Bug 1574517 - OpenBLAS package should include the package config file
Summary: OpenBLAS package should include the package config file
Keywords:
Status: CLOSED EOL
Alias: None
Product: Fedora
Classification: Fedora
Component: openblas
Version: 29
Hardware: Unspecified
OS: Unspecified
unspecified
unspecified
Target Milestone: ---
Assignee: Susi Lehtola
QA Contact: Fedora Extras Quality Assurance
URL:
Whiteboard:
Depends On:
Blocks:
TreeView+ depends on / blocked
 
Reported: 2018-05-03 13:00 UTC by Pavel Ondračka
Modified: 2019-11-27 20:12 UTC (History)
1 user (show)

Fixed In Version:
Doc Type: If docs needed, set a value
Doc Text:
Clone Of:
Environment:
Last Closed: 2019-11-27 20:12:38 UTC
Type: Bug


Attachments (Terms of Use)

Description Pavel Ondračka 2018-05-03 13:00:26 UTC
Description of problem:
Since the 0.2.20 version openBLAS provides the openblas.pc package config file, but it is not packaged in Fedora. 

Version-Release number of selected component (if applicable):
0.2.20-10.fc27

How reproducible:
always

Steps to Reproduce:
1. install openblas-devel

Actual results:
no openblas.pc file installed
Expected results:
openblas.pc file in the appropriate pkgconfig dir

Additional info:
I'm not sure how to deal with the multiple additional openBLAS flavours (e.g. {openmp, threads}{64, 64_}, etc.), specifically if they also need a openblas*.pc file, but packaging the openblas.pc file for the basic openblas lib would be a nice start.

Comment 1 Pavel Ondračka 2018-05-07 10:36:23 UTC
Looking at the openblas spec file shows that the pkgconfig file is actually deleted on purpose:

# Get rid of generated pkgconfig file
rm -rf %{buildroot}%{_libdir}/pkgconfig

Is there some specific reason why the pkgconfig file can not be packaged?

Comment 2 Susi Lehtola 2018-05-07 11:28:10 UTC
Exactly because there are multiple flavors and supplying a pkgconfig file gives you the false impression that there's only one variant.

The use of a pkgconfig file is rather limited, since it's easier to just add -lopenblas{,p,o}{,64{,_}} to your link command than patch in the correct pkgconfig file. This is IMHO simpler than having six different pkgconfig files for the different variants, which can silently give you the wrong result. (It's not obvious the default version should be the sequential one.)

Comment 3 Pavel Ondračka 2018-05-07 12:41:57 UTC
Well, I can see the complications, but to be honest I don't see a problem with choosing one specific version to be the default. I personally prefer the serial one (but choosing the same one as is the default upstream build, i.e. the threaded openblas with the 32bit interface (openblasp library) should be also reasonable). I think the openblasp library is the one which is lately used also by other Fedora packages which need BLAS (e.g. numpy), so this would play in favor of this choice as well.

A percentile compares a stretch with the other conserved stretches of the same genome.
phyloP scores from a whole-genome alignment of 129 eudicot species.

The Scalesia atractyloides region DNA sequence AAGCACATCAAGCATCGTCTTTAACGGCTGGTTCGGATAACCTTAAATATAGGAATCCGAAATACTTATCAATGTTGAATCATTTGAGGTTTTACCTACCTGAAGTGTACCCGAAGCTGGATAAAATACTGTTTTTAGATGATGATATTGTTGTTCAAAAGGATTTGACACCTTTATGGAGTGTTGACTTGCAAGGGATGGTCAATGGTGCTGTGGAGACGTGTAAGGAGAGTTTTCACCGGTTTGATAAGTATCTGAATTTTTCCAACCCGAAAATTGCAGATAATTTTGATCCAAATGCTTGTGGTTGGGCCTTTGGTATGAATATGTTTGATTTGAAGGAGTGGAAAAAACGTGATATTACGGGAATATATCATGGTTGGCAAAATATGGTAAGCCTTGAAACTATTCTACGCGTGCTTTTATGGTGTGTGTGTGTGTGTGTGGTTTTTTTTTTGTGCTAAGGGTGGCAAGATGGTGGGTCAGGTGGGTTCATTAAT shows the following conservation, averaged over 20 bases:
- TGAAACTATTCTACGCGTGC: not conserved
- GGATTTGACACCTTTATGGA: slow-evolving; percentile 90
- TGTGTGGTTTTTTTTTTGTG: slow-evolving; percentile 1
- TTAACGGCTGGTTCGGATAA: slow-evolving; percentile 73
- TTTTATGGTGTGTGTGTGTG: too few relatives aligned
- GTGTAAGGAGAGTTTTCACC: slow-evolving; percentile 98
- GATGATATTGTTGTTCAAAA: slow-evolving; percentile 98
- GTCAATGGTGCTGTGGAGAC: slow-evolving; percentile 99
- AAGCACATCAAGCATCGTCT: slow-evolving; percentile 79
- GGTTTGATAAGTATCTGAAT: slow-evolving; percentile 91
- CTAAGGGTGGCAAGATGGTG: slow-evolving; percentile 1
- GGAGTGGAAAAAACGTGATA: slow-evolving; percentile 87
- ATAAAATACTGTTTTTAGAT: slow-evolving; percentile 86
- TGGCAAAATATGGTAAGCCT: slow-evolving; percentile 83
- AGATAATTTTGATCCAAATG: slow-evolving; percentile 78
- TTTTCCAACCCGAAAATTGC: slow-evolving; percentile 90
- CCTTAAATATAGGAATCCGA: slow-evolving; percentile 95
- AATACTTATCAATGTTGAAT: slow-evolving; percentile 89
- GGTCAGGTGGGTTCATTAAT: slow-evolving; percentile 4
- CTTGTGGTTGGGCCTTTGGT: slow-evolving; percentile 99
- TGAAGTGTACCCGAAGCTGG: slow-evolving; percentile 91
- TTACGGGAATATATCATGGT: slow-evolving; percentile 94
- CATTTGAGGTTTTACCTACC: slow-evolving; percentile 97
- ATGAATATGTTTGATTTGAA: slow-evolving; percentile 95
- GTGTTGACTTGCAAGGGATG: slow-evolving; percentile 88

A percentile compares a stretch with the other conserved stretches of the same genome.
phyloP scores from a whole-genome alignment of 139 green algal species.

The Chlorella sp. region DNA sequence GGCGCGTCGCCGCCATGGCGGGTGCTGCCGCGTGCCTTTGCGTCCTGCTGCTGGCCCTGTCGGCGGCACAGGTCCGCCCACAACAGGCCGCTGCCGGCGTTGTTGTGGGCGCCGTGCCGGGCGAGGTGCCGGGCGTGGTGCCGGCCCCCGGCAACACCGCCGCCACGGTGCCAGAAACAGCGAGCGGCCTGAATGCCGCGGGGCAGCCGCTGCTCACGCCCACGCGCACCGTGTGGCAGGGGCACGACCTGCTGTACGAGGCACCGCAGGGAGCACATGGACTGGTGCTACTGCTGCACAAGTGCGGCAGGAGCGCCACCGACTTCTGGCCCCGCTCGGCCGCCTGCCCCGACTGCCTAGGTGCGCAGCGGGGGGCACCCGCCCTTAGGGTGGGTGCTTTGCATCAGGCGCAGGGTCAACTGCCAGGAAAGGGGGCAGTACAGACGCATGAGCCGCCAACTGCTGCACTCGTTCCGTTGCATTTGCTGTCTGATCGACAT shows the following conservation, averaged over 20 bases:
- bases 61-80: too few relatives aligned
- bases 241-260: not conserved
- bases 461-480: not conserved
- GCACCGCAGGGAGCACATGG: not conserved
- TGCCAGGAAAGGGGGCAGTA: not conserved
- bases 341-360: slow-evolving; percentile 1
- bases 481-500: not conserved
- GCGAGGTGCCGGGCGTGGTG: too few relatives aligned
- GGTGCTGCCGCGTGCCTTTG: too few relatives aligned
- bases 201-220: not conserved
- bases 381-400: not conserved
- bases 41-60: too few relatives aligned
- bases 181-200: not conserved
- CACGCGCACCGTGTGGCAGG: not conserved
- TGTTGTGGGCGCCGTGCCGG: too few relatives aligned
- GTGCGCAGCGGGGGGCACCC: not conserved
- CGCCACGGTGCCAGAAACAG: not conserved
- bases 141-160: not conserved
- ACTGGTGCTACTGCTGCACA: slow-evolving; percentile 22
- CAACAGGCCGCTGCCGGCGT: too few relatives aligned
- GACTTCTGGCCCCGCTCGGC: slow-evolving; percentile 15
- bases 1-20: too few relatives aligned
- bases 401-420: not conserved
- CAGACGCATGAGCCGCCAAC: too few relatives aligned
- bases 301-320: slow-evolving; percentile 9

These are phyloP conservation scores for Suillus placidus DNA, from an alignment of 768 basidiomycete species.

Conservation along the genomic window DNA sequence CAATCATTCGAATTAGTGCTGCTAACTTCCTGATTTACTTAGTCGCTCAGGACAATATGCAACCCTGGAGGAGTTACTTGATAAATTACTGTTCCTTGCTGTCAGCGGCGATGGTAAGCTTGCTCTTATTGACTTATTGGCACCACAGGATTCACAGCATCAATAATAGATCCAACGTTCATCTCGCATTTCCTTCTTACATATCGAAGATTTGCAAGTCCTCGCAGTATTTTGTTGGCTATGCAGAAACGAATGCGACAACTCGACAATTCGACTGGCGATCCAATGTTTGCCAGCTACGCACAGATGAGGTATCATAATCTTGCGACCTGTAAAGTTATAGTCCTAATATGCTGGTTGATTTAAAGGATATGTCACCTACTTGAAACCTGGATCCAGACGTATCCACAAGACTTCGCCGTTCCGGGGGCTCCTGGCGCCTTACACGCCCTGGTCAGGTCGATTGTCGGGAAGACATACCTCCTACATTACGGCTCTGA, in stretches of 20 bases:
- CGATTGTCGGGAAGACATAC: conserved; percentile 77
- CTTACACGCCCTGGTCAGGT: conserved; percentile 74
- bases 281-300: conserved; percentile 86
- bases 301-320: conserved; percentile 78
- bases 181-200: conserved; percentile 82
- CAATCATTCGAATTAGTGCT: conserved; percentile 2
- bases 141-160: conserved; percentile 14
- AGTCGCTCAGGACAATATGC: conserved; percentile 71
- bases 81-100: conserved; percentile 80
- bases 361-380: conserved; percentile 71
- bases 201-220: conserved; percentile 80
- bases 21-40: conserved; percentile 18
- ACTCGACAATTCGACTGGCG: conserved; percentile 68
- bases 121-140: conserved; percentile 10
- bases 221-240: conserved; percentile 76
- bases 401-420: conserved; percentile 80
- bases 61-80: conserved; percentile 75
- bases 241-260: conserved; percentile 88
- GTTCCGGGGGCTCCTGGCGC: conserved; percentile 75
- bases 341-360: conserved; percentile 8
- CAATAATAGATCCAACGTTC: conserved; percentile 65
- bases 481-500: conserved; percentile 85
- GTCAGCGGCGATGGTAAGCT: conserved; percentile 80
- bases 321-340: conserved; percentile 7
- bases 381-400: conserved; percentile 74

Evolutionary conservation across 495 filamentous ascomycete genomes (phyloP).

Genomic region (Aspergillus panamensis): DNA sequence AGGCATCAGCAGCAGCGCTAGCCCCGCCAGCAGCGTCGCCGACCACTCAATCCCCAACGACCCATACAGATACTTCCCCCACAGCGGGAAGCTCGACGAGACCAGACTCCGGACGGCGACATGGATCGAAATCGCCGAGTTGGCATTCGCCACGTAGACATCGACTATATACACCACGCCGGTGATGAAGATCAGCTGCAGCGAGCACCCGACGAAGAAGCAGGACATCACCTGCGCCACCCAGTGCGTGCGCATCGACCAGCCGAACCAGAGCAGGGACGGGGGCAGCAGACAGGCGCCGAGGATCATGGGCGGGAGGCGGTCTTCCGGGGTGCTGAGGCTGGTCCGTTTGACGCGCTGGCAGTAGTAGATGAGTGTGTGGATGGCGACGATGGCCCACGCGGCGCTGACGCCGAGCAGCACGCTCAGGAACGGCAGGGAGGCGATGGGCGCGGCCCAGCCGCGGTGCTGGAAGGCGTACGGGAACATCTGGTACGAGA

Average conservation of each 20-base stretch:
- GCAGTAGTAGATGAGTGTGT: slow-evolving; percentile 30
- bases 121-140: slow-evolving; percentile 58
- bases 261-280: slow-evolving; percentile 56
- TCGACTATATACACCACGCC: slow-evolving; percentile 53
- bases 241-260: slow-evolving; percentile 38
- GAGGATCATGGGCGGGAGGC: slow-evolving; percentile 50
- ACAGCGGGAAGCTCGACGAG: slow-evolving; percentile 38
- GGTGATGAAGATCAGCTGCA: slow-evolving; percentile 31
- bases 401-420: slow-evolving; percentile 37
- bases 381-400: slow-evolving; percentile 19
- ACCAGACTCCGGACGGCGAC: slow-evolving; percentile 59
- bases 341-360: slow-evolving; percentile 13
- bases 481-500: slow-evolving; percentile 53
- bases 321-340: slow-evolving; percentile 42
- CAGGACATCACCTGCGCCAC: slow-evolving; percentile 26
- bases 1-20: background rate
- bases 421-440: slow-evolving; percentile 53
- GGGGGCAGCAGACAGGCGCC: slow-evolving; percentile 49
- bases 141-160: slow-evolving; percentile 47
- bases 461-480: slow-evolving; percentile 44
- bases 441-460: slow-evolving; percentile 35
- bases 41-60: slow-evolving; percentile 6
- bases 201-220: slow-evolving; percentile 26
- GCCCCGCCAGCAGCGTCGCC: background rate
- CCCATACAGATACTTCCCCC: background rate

I'm not sure how such default config could give you silently wrong result? Sure, you could get suboptimal performance, but it should be better than nothing.

From a perspective of a developer who wants an app to autodetect libraries in a reasonable way, the pkgconfig it the most common tool, i.e. there is a reason it was added upstream.
By not including the .pc file, packages which depend on pkgconfig to detect openBLAS (and since upstream has it now it is a reasonable assumption that the distros will pick it as well) will not be able to detect it at all.

Comment 4 Susi Lehtola 2018-05-07 14:13:34 UTC
The pthreads version is the wrong one to use, since it doesn't play nice with OpenMP applications, which are nowadays pretty much ubiquitous in numerical programming.

Comment 5 Pavel Ondračka 2018-05-07 14:47:33 UTC
I will defer to you judgment what the default version should be, but if the pthreads and openmp does not play well together then maybe the serial version should be the default choice.
It would also make sense from the point of view that when you pass -lopenblas to your flags on Fedora ATM, you will link with the serial version, hence it would make sense for the pkg-config --libs openblas to return the -lopenblas flag

I would really prefer to have one .pc file for each version, similar how it is done for example with fftw which have multiple fftw{,f,l,q}.pc files. However fftw suffixes are standard upstream naming, while OpenBLAS suffix naming is unfortunately distro dependent as far as I can see. Hence the benefit for app portability would be probably minimal there. I could bring this up upstream though to see if they can come up with some consistent library versions naming...